New HampshireDepartment of JusticeOffice of the Attorney General

News Release

For Immediate Release
March 10, 2022

Warren G. Cormack, Attorney | (603) 271-1196

Consumer Alert – Attorney General Encourages the Public to Take Steps to Protect Themselves Against Scams in Recognition of National Consumer Protection Week

Concord, NH – Attorney General John M. Formella announces that, in recognition of National Consumer Protection Week (March 6 through March 12), the New Hampshire Department of Justice will be issuing a series of consumer alerts to inform the public of the most common consumer protection issues reported in New Hampshire. This consumer alert will identify common types of scams and provide tips for consumers to avoid being victimized by scammers.

Scams are fraudulent attempts to trick people into giving away their money or personal information. Scams are one of the most common issues that consumers report to the New Hampshire Attorney General’s Office. According to the Federal Trade Commission, United States consumers reported losing 70 percent more money to fraud in 2021 than in 2020, with $2.3 billion being lost to imposter scams alone.

Any time a consumer receives an unsolicited request for money or personal information, the requester is probably attempting a scam. A scammer may try to contact consumers by telephone, email, mail, or even in person. Scammers often ask for personal information including names, addresses, social security numbers, bank information, and credit card information.

“Imposter scams” are one of the most frequently reported scams in New Hampshire. In an “imposter scam,” the scammer impersonates a government agency, legitimate business, loved one, or any other person in order to trick people into giving away money or personal information. Three of the most common “imposter scams” include the “government impersonation scam,” the “IRS scam,” and the “romance scam.”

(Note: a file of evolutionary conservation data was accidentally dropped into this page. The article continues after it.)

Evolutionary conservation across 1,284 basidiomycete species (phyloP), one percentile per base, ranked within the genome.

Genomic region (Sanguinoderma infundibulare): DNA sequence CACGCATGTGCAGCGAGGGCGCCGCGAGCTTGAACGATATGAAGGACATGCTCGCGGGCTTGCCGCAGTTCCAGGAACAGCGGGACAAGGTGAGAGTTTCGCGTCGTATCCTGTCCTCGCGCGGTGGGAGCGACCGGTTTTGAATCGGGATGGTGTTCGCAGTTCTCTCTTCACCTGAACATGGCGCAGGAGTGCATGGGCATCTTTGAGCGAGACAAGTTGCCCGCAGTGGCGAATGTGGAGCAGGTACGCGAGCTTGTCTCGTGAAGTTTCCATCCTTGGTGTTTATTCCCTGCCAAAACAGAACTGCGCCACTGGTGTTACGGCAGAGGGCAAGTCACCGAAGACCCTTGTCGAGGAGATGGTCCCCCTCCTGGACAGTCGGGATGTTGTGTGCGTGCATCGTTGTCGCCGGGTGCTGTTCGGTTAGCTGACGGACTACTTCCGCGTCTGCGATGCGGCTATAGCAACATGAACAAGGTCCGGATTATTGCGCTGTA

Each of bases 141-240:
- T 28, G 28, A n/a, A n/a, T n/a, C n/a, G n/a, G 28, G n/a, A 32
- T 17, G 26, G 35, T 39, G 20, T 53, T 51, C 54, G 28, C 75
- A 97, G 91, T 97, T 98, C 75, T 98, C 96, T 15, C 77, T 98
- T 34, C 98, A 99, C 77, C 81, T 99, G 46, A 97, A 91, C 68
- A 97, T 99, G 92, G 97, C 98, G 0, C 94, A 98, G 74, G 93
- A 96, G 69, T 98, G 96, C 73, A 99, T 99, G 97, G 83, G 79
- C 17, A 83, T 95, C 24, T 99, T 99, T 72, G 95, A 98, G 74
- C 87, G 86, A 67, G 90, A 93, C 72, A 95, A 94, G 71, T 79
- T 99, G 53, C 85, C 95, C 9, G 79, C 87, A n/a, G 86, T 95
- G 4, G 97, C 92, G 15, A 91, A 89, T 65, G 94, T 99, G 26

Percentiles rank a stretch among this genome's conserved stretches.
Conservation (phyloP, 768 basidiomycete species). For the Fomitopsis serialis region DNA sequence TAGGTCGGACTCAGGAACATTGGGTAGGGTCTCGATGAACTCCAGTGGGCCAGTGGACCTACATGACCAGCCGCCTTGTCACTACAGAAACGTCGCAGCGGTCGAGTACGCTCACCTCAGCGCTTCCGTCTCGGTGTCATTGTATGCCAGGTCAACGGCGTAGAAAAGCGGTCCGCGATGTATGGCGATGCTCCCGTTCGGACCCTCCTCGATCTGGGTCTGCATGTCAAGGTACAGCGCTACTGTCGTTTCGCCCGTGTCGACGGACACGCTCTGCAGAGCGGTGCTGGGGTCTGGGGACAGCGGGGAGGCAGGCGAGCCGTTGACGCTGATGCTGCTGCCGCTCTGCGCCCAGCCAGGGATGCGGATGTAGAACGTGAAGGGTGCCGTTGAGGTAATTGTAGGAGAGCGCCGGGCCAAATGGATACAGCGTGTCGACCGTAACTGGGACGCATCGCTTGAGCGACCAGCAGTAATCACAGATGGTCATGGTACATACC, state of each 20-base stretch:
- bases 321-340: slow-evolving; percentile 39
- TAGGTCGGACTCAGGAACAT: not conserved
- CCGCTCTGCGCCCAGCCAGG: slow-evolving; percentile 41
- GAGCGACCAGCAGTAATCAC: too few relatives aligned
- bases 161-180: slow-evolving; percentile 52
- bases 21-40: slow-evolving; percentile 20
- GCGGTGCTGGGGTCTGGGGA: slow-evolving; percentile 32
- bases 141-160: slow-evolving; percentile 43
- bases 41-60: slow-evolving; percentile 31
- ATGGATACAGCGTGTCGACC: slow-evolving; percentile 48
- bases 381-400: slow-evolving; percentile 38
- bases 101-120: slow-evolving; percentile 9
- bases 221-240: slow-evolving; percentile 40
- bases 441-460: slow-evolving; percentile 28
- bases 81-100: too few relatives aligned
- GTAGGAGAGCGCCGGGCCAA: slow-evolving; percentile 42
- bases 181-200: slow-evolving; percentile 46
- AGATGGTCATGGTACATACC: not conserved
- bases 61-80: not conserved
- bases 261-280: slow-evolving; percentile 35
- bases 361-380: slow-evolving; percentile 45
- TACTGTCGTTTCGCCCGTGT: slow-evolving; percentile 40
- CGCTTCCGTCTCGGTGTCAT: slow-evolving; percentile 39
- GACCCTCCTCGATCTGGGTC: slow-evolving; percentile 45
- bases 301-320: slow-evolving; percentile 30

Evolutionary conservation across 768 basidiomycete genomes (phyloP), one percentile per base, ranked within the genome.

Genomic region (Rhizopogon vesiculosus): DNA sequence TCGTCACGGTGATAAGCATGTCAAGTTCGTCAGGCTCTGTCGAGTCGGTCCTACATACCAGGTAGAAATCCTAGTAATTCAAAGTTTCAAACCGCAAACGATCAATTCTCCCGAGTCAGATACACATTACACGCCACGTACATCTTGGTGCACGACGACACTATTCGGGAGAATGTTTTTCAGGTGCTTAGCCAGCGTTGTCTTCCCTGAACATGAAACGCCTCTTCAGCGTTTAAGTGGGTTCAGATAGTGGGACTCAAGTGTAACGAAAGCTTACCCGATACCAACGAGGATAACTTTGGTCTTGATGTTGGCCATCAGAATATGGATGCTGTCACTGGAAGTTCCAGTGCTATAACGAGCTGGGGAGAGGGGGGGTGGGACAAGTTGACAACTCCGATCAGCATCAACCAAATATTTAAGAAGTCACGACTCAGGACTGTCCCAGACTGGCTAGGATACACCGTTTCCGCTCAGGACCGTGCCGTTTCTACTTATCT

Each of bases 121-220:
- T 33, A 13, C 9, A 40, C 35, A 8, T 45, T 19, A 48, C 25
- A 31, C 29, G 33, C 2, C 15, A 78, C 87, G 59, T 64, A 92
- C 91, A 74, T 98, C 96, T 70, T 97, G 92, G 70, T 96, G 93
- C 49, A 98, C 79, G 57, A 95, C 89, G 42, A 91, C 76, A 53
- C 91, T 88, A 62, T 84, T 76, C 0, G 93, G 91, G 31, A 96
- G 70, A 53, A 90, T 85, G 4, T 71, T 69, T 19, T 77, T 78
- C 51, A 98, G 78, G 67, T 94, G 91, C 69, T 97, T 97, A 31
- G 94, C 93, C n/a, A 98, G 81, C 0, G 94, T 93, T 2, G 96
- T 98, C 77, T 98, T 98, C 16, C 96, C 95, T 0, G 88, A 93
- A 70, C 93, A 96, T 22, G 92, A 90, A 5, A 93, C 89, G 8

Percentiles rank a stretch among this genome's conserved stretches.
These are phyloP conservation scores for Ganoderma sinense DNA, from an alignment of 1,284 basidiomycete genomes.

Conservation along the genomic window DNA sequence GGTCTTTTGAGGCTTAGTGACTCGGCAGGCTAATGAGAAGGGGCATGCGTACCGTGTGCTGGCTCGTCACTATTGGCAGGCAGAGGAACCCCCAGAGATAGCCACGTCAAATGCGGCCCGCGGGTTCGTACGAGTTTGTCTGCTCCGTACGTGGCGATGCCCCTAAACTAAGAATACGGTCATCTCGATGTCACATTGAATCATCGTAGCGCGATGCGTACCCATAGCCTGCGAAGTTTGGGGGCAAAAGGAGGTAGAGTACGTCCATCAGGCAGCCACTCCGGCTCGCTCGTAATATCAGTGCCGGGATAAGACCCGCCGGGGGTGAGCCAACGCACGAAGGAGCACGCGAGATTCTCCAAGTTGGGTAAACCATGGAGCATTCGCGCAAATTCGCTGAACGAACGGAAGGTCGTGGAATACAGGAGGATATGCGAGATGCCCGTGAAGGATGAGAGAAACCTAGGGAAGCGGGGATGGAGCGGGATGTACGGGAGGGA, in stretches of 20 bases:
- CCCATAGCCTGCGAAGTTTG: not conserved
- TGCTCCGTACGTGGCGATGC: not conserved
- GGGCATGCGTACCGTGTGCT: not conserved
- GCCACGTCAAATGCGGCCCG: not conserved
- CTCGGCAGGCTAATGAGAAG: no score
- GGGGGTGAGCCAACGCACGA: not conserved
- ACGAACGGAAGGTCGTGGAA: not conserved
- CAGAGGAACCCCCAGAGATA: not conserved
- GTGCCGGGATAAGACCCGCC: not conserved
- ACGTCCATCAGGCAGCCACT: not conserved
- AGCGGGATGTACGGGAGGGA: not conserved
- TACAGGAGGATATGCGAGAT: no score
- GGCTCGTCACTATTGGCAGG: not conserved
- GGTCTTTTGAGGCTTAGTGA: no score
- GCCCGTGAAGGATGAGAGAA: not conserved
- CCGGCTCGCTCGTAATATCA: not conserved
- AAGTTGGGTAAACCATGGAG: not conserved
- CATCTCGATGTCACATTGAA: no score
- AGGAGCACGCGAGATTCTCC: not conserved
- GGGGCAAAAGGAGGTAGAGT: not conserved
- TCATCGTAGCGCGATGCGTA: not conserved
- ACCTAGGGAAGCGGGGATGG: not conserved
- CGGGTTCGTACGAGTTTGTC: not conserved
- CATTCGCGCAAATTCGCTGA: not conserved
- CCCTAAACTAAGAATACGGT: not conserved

• A “government impersonation scam” is a type of imposter scam in which a scammer claims to be affiliated with a government agency. Often, the government impersonator will ask victims to pay for licensing or certificates. These scams may use government letterhead, logos, seals, official government contact information, or links to government websites.
  • The “IRS scam” is common during tax season. It is a type of government impersonation scam. In this scam, consumers receive calls claiming to be from the IRS and demanding payment for delinquent, or “back,” taxes. Many of these calls are directed towards senior citizens. The callers often ask for immediate payment and may threaten arrest, wage garnishment, or other forms of coercion. The IRS cautions taxpayers that, with very few exceptions, their first contact with a delinquent taxpayer will be in the form of a letter from the IRS sent through the mail, not by a phone call. The IRS does not request personal or financial information by email and it never asks for credit card, debit card, or prepaid card information over the phone.
  • “Romance scams” occur when a scammer gains the trust and affection of someone over the phone, on an app, or on a website before asking for money or personal information. Romance scammers troll online dating and social media websites using fake personas. These scammers often target single individuals, including those recently divorced or widowed. They ingratiate themselves with the victim by claiming to share common interests or circumstances, using the victim’s personal information to make a connection.

Attorney General Formella offers the following advice to help consumers avoid becoming victimized by scammers.

  • Never send money or personal information to an unknown person.